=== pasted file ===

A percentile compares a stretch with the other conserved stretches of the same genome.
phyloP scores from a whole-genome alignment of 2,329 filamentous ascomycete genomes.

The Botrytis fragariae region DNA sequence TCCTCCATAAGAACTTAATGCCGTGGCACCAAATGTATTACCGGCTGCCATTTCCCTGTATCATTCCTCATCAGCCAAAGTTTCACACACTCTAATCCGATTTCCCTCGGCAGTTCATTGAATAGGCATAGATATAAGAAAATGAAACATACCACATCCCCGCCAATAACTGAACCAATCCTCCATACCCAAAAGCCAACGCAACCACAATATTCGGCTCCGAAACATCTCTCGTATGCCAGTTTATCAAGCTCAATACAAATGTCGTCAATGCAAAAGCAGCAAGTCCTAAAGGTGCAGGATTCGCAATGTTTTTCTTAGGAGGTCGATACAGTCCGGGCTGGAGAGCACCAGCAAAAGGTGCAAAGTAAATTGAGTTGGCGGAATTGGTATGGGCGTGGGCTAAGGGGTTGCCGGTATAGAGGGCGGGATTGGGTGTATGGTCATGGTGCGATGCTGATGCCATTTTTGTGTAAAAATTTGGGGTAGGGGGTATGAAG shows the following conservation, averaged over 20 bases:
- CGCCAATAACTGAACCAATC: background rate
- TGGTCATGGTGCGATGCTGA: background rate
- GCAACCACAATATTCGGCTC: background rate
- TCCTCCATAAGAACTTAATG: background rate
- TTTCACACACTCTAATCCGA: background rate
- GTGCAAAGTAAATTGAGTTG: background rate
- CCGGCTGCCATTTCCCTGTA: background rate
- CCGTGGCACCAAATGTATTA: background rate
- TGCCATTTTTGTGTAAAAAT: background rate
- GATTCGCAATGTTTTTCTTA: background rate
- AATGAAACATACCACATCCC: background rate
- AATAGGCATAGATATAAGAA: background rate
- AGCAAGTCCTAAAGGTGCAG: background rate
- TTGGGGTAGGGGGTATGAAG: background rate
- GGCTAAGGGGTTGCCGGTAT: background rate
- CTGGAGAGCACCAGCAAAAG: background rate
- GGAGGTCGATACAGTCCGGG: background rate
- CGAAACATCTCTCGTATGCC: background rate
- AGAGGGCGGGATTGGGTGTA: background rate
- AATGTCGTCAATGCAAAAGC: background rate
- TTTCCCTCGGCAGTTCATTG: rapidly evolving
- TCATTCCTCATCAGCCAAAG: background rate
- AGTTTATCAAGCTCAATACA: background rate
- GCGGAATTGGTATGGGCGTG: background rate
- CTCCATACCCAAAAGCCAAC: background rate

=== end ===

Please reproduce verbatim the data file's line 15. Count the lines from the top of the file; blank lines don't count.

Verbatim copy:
- AATAGGCATAGATATAAGAA: background rate